Michelle Yeoh’s success masks struggle of Malaysian film industry


Malaysian actress Michelle Yeoh made history last month when she became the first Asian to win Best Actress at the Screen Actors Guild Awards, raising hopes she might even take home an Oscar this weekend.

Yeoh’s second accolade for her performance in the indie sci-fi flick Everything Everywhere All At Once (2022) marked another step towards inclusion in the predominantly white and male-dominated Hollywood film industry.

Back in multi-ethnic Malaysia, the actress’s achievements also triggered a debate on issues of inclusion.

Yeoh, a Malaysian of Chinese origin, got her start in the movie industry in Hong Kong in the 1980s. Other prominent Malaysians in the industry – such as Kuching-born director James Wan, the creator of popular horror films like The Conjuring and Insidious, as well as Malaysian-British actor Henry Golding, the male lead in Jon M Chu’s wildly popular romantic comedy Crazy Rich Asians (2018) – have also found recognition by going overseas.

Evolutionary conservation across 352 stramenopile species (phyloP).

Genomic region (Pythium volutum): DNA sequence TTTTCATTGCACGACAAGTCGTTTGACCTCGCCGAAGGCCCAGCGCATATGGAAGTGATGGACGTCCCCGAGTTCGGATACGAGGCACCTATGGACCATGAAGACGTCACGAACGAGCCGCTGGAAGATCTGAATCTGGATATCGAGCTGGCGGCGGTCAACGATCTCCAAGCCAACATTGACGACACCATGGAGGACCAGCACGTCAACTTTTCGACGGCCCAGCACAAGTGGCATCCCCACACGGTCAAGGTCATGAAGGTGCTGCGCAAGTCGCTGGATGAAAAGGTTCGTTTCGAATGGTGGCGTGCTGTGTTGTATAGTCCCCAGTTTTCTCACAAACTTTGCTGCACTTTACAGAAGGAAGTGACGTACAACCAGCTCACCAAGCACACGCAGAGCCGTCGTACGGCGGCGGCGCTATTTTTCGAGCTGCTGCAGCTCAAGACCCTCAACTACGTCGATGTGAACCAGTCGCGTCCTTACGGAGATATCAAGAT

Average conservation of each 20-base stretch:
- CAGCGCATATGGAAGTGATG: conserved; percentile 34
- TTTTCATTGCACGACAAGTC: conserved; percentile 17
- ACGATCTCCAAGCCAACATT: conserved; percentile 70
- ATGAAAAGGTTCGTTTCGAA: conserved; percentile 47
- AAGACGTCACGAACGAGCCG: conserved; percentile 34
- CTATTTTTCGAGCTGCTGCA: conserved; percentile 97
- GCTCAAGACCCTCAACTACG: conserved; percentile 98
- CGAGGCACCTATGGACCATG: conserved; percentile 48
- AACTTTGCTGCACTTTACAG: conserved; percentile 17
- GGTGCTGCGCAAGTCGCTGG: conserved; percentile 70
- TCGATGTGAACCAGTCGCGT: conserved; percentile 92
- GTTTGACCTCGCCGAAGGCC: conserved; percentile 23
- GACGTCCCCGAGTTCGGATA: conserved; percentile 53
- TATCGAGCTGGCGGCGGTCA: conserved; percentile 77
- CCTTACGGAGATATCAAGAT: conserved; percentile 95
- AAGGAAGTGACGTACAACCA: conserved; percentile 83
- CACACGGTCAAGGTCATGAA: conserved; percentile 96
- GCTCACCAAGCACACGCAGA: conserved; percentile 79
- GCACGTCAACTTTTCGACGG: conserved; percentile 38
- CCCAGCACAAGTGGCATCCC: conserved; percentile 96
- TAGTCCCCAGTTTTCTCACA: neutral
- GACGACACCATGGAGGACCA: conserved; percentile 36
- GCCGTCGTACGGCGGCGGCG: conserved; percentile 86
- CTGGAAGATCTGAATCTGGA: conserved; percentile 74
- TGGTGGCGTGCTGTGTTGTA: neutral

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Like Yeoh, Wan is not part of Malaysia’s ethnic majority, the Malay Muslims, who with Indigenous people are granted a “special position” in the country’s constitution. Golding’s mother, however, is an Indigenous Iban from Borneo.

Small and fractured audience

According to the Malaysian Department of Statistics, 69.9 percent of the 30.2 million Malaysians are Bumiputera, an umbrella term encompassing the Malays and the Indigenous peoples of Peninsular Malaysia as well as the Borneo states of Sabah and Sarawak.


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